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CASANOVA
U.S. Release Date: December 25, 2005
Distributor: Buena Vista
Director: Lasse Hallstrom
Producer: Mark Gordon
Composer: Alexandre Desplat
Cast: Heath Ledger, Sienna Miller, Jeremy Irons, Oliver Platt, Lena Olin
Running Time: 1 hour and 52 minutes
MPAA Rating: R (some sexual content)

Hallstrom Makes Loving Fun
by Scott Holleran

Like his inspiring fable, Chocolat, Lasse Hallstrom's Casanova, starring Heath Ledger as the legendary lover, is frivolous, naughty and thoroughly enchanting. Uncork the bottle, enjoy the bubbly and live a little—this effervescent follow-up to Mr. Hallstrom's overlooked An Unfinished Life is the perfect movie to start the new year.

The multi-handed script takes a while to push off but, once it's up and away, it floats on Mr. Hallstrom's sheer exuberance. No one can evoke the essence of a place like Lasse Hallstrom, who is among the best directors working in motion pictures, and his Venice, Italy, is a feast for the senses. Dazzling, sumptuous and sparkling with colors, it's like seeing a Venetian postcard come to life.

The picture shows a comedy of errors—like the bawdy 1970s' Three Musketeers movies or Shakespeare in Love—centered on handsome, randy Jacomo Casanova (Ledger), who exhibits such passion that even the nuns want a crack at him. This doesn't endear him to the Catholic Church, which targets Casanova in its Inquisition and dispatches Jeremy Irons to find, arrest and punish him for immorality. The set-up lacks focus—probably a problem of having too many writers—as Casanova, aided by Venice's benevolent ruler, flees the religious persecution and an array of characters come into play.

Casanova—whose promiscuity is preceded by maternal abandonment during childhood—takes flight on rooftops, cavalierly agreeing to stave off the Church by marrying the virgin Victoria, a wily young thing who is desired by Giovanni (Charlie Cox), whose blasphemous sister, Francesca (Sienna Miller), poses as a man in order to publish her radical writings.

Casanova is intentionally complicated, but tucked under the puffy coats, dresses and wigs is a budding romance between feisty Francesca and insatiable Casanova, still betrothed to the lusty virgin. Meanwhile, Francesca's mother (Lena Olin in another outstanding turn) has pledged her daughter to Paprizzio, a fat merchant (Oliver Platt) who arrives in Venice to meet his bride. The tyranny is real enough to create a sense of conflict.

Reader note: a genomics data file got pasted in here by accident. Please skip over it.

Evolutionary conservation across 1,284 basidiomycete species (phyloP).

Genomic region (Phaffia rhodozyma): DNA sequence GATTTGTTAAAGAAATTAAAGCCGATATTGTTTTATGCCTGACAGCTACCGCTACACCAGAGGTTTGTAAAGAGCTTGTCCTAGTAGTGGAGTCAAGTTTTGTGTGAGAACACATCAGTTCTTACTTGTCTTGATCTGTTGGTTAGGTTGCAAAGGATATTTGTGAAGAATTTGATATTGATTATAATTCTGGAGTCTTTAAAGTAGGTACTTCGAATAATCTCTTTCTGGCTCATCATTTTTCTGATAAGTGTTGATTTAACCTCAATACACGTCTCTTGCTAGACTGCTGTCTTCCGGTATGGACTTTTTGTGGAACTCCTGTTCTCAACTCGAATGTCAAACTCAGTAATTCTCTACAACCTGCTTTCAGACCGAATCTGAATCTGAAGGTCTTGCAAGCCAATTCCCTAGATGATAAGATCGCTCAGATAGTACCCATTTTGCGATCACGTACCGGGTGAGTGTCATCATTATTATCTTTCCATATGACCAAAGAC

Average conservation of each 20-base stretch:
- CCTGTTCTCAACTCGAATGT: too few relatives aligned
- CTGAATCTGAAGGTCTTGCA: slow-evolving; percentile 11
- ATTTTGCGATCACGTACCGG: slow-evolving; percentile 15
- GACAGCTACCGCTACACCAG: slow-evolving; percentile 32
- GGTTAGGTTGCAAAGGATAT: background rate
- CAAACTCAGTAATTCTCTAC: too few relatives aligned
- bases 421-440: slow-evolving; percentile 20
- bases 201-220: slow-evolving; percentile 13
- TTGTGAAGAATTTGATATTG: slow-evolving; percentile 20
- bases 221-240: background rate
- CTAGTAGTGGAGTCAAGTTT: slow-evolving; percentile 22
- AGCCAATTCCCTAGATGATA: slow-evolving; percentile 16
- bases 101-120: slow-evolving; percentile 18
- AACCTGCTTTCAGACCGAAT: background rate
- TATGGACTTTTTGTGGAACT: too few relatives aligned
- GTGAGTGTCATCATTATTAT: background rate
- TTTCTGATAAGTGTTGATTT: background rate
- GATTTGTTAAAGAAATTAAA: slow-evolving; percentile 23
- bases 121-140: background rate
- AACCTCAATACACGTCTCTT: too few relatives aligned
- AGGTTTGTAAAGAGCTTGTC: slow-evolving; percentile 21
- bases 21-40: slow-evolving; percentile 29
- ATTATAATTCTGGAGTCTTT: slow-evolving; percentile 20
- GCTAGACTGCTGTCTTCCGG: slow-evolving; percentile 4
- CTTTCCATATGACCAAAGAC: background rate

With dancing, swashbuckling, a masked ball, an exciting chase and a scene suggesting fellatio—which made the ridiculous MPAA blush and slap this enjoyable affair with an R rating—Casanova kicks back with a hundred or so minutes of merriment and making love.

Proving there's someone for everyone—particularly those willing to loosen a few buttons and bows—while poking fun at repressed sexuality and traditionalism, this is an enlightened Casanova, not a literal history. Lavishing his broad farce with lively music, stunning pictures and a festive atmosphere, Mr. Hallstrom's playful period picture gives the mythical lover a refreshing, joyful update—and in the process he achieves a rare accomplishment: a truly happy ending.

Buy on DVD
DVD Notes
Start the disc with Visions of Venice, a short feature which properly predisposes the uninitiated to Lasse Hallstrom's mischievous Casanova. There are other bonus bits and a director's commentary from Mr. Hallstrom on this single disc.

The motion picture was shot entirely in Venice, and Mr. Hallstrom shares its wonders—"I had the time of my life," he explains—from palace interiors to St. Mark's Square, where he shot the hanging scene in just four days. Most of his comments are like a production log, less story-oriented, with the master explaining the use of digital effects, dialog looping and a tight production schedule that gave Heath Ledger a headache. And his thoughts, like his movie, reflect his reverence for the Grand Canal city of Venice. Bravissimo.


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The Illusionist
Edward Norton’s Merlin is Magnificent


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